War Without Representation

by , March 30, 2011

“The Congress shall have power to … declare war.”
- United States Constitution, Article I, Section 8

In America, 2011, history is given yet another example of a nation in which one person, in this case called “the president,” can launch all of his subjects into war merely on his whim. Granted, if one reads the nation’s Constitution it plainly states that something called “Congress,” not the president, has the sole power to declare war.

Yet in America, like in all nations, the politicians respect no boundaries other than those they are forced to respect, and in America, as pure a democracy as history has ever seen, they are forced to obey no law but those embodied in opinion polls. Opinion polls in America are, almost without exception, highly favorable to war. So again, despite what the written law may state on the subject, in America today one individual gets to launch all the wars that popular opinion will let him get away with.

It’s taking a toll. America has devolved into a militarized frenzy, involved in so many wars, each following the other, all piled up on top of the previous ones, that being in a war (or wars) has become a normal, unremarkable way of life for its people. Attacking another country is just an accepted fact—it’s what we do—so much so that nobody even discusses it around the water cooler any longer.

If you think this harsh and are American, I ask that you think to yourself a moment… do people at your job follow maps of the U.S. Marine Corps’ progress through the quagmire of Kandahar province? When was the last time you even thought about the ongoing war in Iraq? Do you even know where Kandahar is? The U.S. drone attacks against Pakistan are supplanted in the average American mind by worries over jobs, rooting for sports teams, and lurid spectacles embodied by Charlie Sheen and his goddesses. Another war, you say? Pile it on top of the others, over there in the corner.

I should know. I’m a 40-year-old American and have known nothing my entire life but war or the threat of it. Now here we are, a solid week since the latest Decider (this one’s named Obama) launched us into yet another war (this one against Libya), and, as if to prove my point about the lack of the rule of law in this land, a check of my local congressional bigwigs’ web pages yields nothing, not even a mention of this latest war or the blatantly unconstitutional manner in which it was launched. Like the Americans they represent, members of Congress don’t consider this attack on Libya important enough to take up any bandwidth.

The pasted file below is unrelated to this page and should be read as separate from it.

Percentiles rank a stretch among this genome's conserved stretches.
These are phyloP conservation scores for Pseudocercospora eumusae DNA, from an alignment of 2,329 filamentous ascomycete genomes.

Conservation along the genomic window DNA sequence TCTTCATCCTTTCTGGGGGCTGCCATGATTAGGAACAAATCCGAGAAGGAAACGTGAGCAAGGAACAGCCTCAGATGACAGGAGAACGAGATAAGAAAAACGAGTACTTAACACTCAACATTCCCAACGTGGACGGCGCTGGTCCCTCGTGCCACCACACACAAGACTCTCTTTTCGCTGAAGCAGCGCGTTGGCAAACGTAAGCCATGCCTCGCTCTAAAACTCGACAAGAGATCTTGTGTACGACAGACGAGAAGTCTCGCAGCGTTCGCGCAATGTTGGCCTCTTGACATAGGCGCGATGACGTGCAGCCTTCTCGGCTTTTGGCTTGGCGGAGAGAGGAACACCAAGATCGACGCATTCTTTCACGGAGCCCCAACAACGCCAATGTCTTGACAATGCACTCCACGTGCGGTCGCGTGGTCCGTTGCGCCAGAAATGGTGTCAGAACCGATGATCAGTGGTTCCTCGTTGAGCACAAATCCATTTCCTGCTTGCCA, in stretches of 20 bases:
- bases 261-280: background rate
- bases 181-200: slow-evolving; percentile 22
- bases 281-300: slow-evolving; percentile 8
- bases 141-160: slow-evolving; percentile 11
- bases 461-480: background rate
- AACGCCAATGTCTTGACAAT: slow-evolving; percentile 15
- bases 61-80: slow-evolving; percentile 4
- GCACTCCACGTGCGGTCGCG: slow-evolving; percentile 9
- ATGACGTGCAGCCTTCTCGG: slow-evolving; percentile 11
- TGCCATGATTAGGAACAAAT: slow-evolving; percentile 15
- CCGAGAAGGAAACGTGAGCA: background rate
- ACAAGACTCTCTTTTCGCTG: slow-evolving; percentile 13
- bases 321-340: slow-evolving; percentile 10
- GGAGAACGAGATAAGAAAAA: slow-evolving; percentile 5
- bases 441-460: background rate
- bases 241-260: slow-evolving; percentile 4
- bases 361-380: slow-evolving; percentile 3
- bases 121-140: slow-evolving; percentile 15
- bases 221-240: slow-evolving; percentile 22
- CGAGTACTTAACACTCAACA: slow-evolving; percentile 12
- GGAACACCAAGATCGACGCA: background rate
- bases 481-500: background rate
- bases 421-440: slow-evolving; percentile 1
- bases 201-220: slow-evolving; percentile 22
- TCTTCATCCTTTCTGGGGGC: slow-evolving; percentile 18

Instead, my House representative has his nose to the grindstone handing out other people’s money for a landfill, “saving” a local museum (also with other people’s money), lauding the Red Cross, and announcing his approval of National Patient Safety Awareness Week. My Senate grandees are also busy pushing to bring unmanned military drone testing to a local airport, tweaking laws for fishing licenses, drawing up FEMA flood maps, and handing out $6 million of other people’s money to buy fruits and vegetables for the wee children. This new war, normal and unremarkable like all the others, passed them by like a ship in the night. So it goes for all of us.

America was started on this path to endless war by President Truman’s decision to send American troops into the Korean War without first obtaining a congressional declaration of war (an act that a spineless Congress accepted without a fight). Had he been (rightly) impeached for it, publicly shamed and driven from office, and had his final resting place beneath a public restroom as a warning to all future presidents, we may have avoided Vietnam, Iraq, Afghanistan, and, now, Libya. Even more important, the rule of law would have been upheld.

Sadly, it wasn’t, so this habit of allowing one man to declare war for our entire nation, in direct contradiction to the clear intent of our Constitution, has continued down to this day. Recently, a long-tenured political barnacle named Peter King (R-N.Y.) opined that the Constitution allows the president unilateral power to make war, a stunning (and stunningly ignorant) statement, even for a congressman. In Article 2, which outlines the president’s powers, the word “war” is not mentioned a single time.

In the Federalist Papers No. 69, it was made clear by our Founders: “The President is to be commander-in-chief of the army and navy of the United States. In this respect his authority would be nominally the same with that of the king of Great Britain, but in substance much inferior to it. It would amount to nothing more than the supreme command and direction of the military and naval forces, as first General and admiral of the Confederacy; while that of the British king extends to the declaring of war and to the raising and regulating of fleets and armies—all which, by the Constitution under consideration, would appertain to the legislature.”

The American Revolution was triggered because of the imposition of taxation without representation. In modern America, we have war without representation, and nobody cares. The overwhelming majority of Americans, both among the common men and the elite, have long ceased to concern themselves with holding politicians to the rule of law, even in the all-important matter of war. This will have dire consequences for us. In fact, it already has.

In the Federalist Papers No. 41, our Founders warned us, “The liberties of Rome proved the final victim of her military triumphs.” The Romans would come to rue the day they did not crucify Caesar for crossing the Rubicon with his 13th Legion. No nation in the world has ever had the power to destroy America’s liberty, but there’s no need for any foreign attack.

We are doing the job quite nicely all on our own.